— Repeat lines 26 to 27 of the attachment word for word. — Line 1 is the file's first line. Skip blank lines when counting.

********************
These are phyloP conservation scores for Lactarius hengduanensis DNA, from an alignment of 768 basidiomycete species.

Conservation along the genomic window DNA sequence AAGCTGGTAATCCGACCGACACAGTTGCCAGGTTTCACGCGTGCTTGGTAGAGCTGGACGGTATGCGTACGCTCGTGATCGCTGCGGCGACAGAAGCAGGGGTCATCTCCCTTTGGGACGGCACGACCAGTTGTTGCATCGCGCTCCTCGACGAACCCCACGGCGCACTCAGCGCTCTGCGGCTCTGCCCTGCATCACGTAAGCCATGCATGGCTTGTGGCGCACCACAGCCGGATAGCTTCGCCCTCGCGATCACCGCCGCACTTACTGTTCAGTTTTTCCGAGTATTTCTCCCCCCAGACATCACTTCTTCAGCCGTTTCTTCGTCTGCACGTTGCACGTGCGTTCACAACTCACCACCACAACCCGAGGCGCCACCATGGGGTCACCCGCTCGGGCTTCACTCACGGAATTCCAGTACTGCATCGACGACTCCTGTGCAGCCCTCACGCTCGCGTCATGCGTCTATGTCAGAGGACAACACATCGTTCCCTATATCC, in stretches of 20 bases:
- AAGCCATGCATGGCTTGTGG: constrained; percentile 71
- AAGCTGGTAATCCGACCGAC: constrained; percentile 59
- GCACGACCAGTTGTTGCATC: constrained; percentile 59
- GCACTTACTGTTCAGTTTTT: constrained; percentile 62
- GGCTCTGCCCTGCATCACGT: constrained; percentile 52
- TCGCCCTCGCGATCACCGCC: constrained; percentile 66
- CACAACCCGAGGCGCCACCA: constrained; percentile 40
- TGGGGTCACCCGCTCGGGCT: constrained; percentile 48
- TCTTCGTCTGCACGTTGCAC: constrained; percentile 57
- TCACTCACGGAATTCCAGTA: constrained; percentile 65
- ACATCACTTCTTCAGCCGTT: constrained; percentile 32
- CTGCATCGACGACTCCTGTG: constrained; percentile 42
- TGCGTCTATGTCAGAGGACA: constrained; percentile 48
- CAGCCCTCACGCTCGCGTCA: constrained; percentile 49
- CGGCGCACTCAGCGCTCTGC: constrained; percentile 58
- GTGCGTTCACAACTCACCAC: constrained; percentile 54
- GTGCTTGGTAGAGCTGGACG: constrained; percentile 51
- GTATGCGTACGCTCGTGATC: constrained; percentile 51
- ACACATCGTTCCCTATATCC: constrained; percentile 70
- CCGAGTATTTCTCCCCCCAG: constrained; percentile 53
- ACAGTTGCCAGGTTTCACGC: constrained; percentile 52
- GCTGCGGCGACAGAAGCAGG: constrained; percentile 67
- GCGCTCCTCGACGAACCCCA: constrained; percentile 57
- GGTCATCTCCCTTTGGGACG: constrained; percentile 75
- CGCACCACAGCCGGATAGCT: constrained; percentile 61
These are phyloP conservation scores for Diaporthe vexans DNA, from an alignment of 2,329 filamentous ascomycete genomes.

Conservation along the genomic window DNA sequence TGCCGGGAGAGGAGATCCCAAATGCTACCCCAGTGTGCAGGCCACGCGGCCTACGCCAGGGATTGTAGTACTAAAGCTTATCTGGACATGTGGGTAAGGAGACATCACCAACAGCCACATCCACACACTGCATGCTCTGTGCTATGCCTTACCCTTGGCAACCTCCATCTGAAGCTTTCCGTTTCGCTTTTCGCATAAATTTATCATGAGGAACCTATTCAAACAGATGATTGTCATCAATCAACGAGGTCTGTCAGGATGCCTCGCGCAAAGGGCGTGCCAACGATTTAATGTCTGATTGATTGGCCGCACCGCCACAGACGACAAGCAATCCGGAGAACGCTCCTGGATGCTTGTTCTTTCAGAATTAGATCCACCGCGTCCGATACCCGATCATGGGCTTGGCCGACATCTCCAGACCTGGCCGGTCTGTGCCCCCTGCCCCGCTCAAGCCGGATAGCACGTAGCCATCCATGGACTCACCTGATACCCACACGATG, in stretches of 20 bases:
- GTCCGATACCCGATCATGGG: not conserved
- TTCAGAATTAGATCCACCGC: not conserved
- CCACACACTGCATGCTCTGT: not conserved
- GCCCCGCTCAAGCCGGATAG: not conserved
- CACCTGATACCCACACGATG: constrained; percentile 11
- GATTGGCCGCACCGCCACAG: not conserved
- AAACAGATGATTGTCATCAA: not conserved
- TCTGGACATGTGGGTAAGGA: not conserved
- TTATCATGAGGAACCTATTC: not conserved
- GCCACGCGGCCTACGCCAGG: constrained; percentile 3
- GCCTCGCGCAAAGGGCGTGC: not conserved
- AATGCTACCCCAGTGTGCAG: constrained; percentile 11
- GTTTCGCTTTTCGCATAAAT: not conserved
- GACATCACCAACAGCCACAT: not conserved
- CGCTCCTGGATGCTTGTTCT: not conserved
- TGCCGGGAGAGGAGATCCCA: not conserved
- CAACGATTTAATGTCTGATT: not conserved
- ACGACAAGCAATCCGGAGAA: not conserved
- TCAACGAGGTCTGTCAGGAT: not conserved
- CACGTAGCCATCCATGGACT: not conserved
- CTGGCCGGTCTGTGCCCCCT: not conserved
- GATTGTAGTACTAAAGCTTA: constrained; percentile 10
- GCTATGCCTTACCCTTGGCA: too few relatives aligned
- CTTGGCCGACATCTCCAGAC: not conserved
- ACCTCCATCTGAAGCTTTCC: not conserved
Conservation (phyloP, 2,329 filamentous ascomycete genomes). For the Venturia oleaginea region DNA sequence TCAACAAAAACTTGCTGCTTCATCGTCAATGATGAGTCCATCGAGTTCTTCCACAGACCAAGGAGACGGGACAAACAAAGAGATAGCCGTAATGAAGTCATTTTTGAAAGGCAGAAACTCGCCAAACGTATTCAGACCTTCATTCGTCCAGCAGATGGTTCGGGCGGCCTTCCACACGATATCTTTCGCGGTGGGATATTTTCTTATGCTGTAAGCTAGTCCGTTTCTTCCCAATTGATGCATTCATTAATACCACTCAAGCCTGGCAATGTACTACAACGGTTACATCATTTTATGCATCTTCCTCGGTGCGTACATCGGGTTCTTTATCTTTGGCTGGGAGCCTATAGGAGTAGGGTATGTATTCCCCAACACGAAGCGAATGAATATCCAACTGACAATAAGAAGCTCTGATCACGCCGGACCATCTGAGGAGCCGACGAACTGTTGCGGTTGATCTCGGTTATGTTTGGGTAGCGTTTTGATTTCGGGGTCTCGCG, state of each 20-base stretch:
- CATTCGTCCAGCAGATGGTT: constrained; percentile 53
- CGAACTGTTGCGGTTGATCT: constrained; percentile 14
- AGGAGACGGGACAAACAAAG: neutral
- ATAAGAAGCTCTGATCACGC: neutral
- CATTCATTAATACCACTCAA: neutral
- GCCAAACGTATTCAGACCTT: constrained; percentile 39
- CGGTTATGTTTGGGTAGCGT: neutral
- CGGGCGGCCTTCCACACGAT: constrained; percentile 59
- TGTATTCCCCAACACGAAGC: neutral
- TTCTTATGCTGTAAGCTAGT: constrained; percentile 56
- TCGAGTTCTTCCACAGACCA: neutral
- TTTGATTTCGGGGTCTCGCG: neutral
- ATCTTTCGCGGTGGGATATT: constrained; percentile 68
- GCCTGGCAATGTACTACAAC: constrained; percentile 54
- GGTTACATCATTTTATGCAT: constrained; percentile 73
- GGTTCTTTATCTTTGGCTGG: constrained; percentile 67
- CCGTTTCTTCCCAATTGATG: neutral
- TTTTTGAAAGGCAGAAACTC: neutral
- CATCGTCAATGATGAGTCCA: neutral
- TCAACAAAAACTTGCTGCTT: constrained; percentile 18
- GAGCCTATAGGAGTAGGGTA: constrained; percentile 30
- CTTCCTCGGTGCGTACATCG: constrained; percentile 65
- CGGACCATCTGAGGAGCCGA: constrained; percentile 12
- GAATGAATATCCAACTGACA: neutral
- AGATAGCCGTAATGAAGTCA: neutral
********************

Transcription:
- GGTCATCTCCCTTTGGGACG: constrained; percentile 75
- CGCACCACAGCCGGATAGCT: constrained; percentile 61